During 2003 IntLO also initiated setting up a network of the persons in the international organizations that work on Zimbabwe. This group now meets regularly in the offices of IntLO to coordinate the work and make joint strategies in relation to international meetings. Around 50 Europe based organizations is part of this network.

The Commonwealth

The Commonwealth was the main focus of the lobbying work of IntLO in 2003. This since the organization had suspended Zimbabwe from the Councils of the organization in March 2002, a decision which was up for review in March. The Commonwealth due to discuss Zimbabwe at its Heads of Governments’ Meeting (CHOGM) in Abuja in December.

The decision on the continued suspension of Zimbabwe from the Councils of the organization was in the hands of the leading troika of the organization, consisting of the past president of the organization (South Africa’s President), the current president of the organization (Austeralia’s president) and the incoming president of the organization (Nigeria’s president). In the beginning of the year South Africa’s president stated that there was no need for the troika to meet over Zimbabwe as a majority in the troika, himself and Nigeria’s president, agreed that Zimbabwe had been punished enough, and should be welcomed back into the organization when the suspension expired in March. Austeralia’s president pointed out that they were due to make recommendations to the organization and that the decision was for the Secretary General to make in consultation with all the member states. After a flurry of events it was announced that the suspension would be continued until the CHOGM meeting in December.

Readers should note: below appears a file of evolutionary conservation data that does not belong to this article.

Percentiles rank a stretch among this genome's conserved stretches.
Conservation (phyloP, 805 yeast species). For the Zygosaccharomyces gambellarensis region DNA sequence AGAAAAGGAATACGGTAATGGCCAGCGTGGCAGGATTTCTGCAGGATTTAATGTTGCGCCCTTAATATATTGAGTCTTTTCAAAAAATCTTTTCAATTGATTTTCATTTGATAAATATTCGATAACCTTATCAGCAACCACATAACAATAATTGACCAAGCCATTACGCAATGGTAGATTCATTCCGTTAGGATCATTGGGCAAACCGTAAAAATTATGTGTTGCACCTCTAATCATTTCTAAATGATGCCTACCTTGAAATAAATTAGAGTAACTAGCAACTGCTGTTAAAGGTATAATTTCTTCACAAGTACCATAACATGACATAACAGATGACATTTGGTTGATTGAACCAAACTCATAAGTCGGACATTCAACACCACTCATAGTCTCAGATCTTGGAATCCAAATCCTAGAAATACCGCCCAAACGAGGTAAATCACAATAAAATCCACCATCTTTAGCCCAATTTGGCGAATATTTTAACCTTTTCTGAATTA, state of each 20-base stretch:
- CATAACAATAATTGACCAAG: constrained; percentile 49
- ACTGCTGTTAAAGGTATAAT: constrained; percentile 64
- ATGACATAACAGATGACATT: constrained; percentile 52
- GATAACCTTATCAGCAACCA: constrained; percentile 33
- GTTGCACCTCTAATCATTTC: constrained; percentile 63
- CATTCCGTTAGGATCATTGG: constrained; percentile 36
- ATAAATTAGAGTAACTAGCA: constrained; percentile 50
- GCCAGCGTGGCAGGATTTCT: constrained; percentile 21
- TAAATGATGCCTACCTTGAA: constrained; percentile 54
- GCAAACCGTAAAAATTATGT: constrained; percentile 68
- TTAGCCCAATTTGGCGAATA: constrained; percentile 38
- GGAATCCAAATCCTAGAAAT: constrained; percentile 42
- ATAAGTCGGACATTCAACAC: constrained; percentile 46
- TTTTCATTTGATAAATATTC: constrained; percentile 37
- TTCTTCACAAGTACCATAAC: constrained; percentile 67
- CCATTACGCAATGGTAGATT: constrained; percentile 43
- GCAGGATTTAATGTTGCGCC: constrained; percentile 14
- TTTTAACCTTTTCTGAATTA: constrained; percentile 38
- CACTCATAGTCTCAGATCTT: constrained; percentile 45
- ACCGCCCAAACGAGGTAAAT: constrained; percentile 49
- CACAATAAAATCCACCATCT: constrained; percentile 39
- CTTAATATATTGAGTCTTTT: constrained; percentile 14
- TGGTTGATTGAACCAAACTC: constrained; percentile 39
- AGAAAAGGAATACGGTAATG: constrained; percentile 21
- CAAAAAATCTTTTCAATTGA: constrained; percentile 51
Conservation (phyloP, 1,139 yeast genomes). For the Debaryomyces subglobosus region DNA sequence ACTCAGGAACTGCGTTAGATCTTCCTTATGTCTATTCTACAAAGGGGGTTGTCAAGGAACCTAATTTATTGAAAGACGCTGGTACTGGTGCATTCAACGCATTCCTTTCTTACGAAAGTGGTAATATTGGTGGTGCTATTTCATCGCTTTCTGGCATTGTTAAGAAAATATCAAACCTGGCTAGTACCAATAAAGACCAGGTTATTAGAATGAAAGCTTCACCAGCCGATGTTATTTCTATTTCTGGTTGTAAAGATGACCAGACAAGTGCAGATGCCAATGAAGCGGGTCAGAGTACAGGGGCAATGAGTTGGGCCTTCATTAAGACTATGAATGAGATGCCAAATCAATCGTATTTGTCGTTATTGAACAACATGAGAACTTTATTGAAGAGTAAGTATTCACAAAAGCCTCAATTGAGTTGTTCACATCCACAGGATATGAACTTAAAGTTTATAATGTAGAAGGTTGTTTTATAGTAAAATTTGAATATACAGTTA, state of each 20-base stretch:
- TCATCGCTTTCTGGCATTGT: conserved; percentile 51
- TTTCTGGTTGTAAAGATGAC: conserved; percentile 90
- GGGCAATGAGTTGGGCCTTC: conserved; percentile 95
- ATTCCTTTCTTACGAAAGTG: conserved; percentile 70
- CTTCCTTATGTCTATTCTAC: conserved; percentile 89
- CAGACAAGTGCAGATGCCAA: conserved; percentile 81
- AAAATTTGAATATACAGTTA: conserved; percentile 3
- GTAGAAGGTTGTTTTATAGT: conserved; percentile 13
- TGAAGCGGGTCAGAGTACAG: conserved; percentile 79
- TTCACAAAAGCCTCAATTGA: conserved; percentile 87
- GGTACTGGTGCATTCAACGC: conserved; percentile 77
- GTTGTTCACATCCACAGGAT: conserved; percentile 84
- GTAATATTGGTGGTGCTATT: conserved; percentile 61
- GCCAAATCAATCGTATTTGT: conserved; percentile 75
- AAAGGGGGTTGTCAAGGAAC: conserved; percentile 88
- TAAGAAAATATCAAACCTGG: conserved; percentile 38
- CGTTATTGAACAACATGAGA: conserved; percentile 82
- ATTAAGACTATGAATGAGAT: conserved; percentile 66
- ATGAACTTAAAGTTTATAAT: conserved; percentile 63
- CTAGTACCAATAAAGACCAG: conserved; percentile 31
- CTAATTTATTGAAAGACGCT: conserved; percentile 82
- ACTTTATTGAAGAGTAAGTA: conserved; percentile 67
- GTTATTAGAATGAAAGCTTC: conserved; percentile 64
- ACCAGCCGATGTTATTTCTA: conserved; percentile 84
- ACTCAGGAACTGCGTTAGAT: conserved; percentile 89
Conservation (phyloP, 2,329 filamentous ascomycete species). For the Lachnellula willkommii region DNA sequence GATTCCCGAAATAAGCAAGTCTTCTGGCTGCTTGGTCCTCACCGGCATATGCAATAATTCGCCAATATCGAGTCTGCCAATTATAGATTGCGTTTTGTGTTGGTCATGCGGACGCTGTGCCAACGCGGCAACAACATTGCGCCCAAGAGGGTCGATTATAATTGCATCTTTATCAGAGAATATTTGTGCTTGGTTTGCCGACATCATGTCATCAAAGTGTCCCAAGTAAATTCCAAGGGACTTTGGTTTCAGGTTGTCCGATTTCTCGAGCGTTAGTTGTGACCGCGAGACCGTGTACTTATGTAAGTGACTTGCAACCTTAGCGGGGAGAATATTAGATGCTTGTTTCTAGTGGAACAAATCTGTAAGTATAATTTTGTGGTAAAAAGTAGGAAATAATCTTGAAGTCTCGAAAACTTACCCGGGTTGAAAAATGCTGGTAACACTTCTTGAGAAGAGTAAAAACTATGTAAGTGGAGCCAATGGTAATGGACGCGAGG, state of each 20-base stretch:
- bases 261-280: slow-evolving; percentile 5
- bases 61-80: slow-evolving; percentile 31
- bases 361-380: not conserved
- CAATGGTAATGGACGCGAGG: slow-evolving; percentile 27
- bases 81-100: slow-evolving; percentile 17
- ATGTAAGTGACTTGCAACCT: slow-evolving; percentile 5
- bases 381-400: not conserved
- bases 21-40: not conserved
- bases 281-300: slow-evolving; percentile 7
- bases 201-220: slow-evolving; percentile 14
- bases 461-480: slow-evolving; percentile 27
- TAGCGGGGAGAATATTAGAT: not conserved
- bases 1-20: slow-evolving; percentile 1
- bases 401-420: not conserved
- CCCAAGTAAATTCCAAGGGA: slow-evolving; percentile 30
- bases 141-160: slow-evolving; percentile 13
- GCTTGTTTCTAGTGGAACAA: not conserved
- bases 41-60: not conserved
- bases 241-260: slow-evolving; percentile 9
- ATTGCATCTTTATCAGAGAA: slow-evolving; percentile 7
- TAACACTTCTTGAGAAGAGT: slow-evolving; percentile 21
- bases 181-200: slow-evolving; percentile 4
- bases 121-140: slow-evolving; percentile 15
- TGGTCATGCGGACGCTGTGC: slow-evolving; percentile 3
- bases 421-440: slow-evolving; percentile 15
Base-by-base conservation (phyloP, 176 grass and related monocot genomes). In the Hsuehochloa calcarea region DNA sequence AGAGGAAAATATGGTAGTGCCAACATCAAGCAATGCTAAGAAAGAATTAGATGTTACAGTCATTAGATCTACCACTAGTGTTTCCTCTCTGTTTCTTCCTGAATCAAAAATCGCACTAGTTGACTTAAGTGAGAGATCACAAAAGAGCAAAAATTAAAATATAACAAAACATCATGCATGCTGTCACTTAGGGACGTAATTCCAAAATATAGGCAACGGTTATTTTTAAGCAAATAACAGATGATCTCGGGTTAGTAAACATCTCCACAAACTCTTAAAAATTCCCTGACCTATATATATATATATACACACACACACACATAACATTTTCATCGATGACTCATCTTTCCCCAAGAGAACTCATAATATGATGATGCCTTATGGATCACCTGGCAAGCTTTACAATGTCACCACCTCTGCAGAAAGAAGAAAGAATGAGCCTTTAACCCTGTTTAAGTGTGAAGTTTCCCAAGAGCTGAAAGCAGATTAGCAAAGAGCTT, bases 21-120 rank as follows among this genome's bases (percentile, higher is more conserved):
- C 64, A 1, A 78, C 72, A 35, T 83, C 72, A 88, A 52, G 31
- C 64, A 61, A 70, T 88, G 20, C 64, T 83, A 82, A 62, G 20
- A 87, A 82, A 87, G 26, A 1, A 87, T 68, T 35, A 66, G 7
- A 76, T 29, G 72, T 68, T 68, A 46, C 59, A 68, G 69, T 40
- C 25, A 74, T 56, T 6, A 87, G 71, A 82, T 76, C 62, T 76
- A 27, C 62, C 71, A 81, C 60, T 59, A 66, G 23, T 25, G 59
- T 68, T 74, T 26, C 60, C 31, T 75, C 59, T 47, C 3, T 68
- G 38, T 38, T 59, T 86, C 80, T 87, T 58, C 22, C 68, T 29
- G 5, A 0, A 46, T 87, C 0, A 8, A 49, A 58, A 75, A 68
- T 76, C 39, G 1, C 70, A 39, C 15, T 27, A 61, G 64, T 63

The Forum thereafter decided to make Commonwealth lobbying a main focus of the work. A document was produced on Zimbabwe’s compliance with their agreements with the Commonwealth. This document was launched in a meeting to which all the Commonwealth Ambassadors were invited in London, to coincide with the second anniversary of the agreement in September. This meeting was very successful with the participation of more than half of the Commonwealth countries, including almost all the SADC countries. The meeting constituted a unique area of possibility of dialogue between the Zimbabwean Government representatives and Commonwealth officials. However, the dialogue was very rough.

The meeting was followed up with contacts with a number of Embassies on their own initiatives, where further information was distributed.

In addition to this closed meeting, we also arranged an open meeting, which had an active participation of around 200.